Your leaking thatched hut during the restoration of a pre-Enlightenment state.


Hello, my name is Judas Gutenberg and this is my blaag (pronounced as you would the vomit noise "hyroop-bleuach").


decay & ruin
Biosphere II
dead malls
Irving housing

got that wrong

appropriate tech
Arduino μcontrollers
Backwoods Home
Fractal antenna

fun social media stuff

(nobody does!)

Like my brownhouse:
   sixteen foot planks and a couple of dogs
Saturday, July 1 2006

setting: rural Hurley Township, Ulster County, New York

Before I'd left on my brief Adirondack excursion, I'd noticed something troubling about the floor near the door that connects the laundry room to the East Deck. Always a little suspicious of the floor in that spot, I'd put a little weight there with the heel of my barefoot and, unhappily, the linoleum bowed downward more than a half inch. The subfloor under the linoleum had evidently rotted away, probably from water intrusion beneath the door's sill pan. A couple years ago I'd added a gutter above that door to keep rainwater from the roof from dumping directly onto the deck, and I'd assumed I'd solved any possible problem with water intrusion. But the past month or so of unusually wet weather has brought with it a number of peculiar weather behaviors, particularly winds blowing from the east. This has forced a certain amount of rain onto the deck plank nearest the door, and evidently the slope of that plank was such that it could funnel water into the house. That's not something you want.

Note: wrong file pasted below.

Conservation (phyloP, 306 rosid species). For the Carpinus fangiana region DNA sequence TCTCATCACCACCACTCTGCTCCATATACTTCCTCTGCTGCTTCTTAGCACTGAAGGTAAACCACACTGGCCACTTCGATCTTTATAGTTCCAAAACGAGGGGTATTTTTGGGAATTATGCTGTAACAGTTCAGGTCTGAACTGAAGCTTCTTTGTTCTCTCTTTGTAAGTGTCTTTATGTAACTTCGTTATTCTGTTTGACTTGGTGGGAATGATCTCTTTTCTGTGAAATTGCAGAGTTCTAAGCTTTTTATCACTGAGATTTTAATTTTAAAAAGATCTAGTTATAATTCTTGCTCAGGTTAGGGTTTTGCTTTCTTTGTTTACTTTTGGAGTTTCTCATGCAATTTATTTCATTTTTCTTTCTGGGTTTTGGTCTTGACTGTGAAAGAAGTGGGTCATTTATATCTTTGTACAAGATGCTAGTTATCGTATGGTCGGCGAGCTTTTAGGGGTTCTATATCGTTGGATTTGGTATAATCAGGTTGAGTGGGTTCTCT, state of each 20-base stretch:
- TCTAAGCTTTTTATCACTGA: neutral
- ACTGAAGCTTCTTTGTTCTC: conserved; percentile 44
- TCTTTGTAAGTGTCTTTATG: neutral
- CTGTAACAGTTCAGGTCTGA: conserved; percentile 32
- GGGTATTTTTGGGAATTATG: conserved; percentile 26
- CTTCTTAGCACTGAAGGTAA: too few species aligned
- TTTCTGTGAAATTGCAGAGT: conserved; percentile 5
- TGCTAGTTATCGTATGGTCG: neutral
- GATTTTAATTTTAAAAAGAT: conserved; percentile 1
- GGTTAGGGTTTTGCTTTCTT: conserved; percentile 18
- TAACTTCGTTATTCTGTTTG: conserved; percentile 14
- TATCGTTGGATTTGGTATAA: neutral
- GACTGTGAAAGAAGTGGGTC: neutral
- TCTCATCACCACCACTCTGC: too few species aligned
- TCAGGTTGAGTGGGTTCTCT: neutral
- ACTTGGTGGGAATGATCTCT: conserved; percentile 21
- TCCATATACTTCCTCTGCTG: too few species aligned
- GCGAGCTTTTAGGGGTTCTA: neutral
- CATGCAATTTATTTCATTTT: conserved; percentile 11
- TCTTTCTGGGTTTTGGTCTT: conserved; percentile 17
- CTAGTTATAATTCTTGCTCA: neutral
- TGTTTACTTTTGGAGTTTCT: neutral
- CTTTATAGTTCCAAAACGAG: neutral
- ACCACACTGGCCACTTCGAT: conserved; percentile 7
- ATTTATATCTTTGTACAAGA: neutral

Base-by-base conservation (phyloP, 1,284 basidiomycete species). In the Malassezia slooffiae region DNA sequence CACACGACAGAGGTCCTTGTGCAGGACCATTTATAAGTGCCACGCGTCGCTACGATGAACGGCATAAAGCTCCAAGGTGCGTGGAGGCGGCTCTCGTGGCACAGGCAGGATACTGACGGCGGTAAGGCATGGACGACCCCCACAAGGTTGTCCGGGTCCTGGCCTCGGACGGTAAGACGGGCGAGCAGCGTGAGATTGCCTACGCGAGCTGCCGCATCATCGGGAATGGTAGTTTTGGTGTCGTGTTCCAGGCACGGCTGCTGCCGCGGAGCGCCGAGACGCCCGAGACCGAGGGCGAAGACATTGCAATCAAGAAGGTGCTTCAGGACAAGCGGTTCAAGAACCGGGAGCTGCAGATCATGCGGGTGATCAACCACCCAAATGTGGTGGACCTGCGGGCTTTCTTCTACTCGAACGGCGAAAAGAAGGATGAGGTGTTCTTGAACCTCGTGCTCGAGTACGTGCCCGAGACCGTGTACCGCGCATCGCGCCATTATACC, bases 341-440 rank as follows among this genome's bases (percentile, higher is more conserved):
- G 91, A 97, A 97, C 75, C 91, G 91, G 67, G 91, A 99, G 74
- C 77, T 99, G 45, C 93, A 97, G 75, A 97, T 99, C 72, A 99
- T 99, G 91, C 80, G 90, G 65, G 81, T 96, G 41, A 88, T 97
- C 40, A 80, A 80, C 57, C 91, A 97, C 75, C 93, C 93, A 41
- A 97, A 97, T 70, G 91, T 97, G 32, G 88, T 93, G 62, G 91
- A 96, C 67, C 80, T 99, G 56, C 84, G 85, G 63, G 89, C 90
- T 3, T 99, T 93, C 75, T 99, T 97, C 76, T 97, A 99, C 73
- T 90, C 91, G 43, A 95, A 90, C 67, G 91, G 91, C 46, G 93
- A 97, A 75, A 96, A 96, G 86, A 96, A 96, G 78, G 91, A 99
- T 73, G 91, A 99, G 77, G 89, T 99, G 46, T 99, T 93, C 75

So I'd removed some of the linoleum, ripped away a five inch wide strip of rotted subfloor from in front of the door, and today I finally got around to mapping out the extent of the water damage. Thankfully, none of the structural joists (which are actually made of high-tech laminates) seemed to have been compromised by rot, but the wall chipboard sheathing behind the exterior clapboards had disintegrated into a pulpy mess that I could dig out with my fingernails. Water had pooled on top of the ceiling drywall and wall ceiling plate of the secondary guestroom below, though neither of these seemed to be damaged. It had also thoroughly soaked a small piece of fiberglass insulation that had been lain against the exterior wall to keep the space inside the floor from being chilled by the outdoors. I tore away all of the rotted wood and soaking fiberglass that I could reach and left the hole in the floor open, with a fan blowing into it. I then caulked a narrow gap between the door's sillpan and the the deck plank, something I probably should have done years ago. My guess, though, is that much of the rot I'd discovered had actually happened before I installed that gutter two (or was it three?) years ago.

This trouble with rot is an unexpected intrusion into the fun list of projects I'd hoped to start while Gretchen is away. One of the fun projects is the installation of the new vacuum-tube solar collector. There isn't any room for it up on the solar deck so I have to build some outriggers to set it upon. With that in mind today I bought a couple sixteen foot long two by eights at Lowes. It's possible to haul such large planks with a Honda Civic hatchback if you open up the back hatch and allow them to stick several feet out the back on one end and six feet out the passenger window on the other. The dogs weren't very happy riding with this big unwieldy cargo. The hatch would thump loudly on the planks whenever I'd hit a bump and the dogs, particularly Sally, would be terrified. She ended up in my lap as I drove, while Eleanor clung as close as possible in the space between the two front seats, throwing the car into neutral a couple times as she squirmed around.

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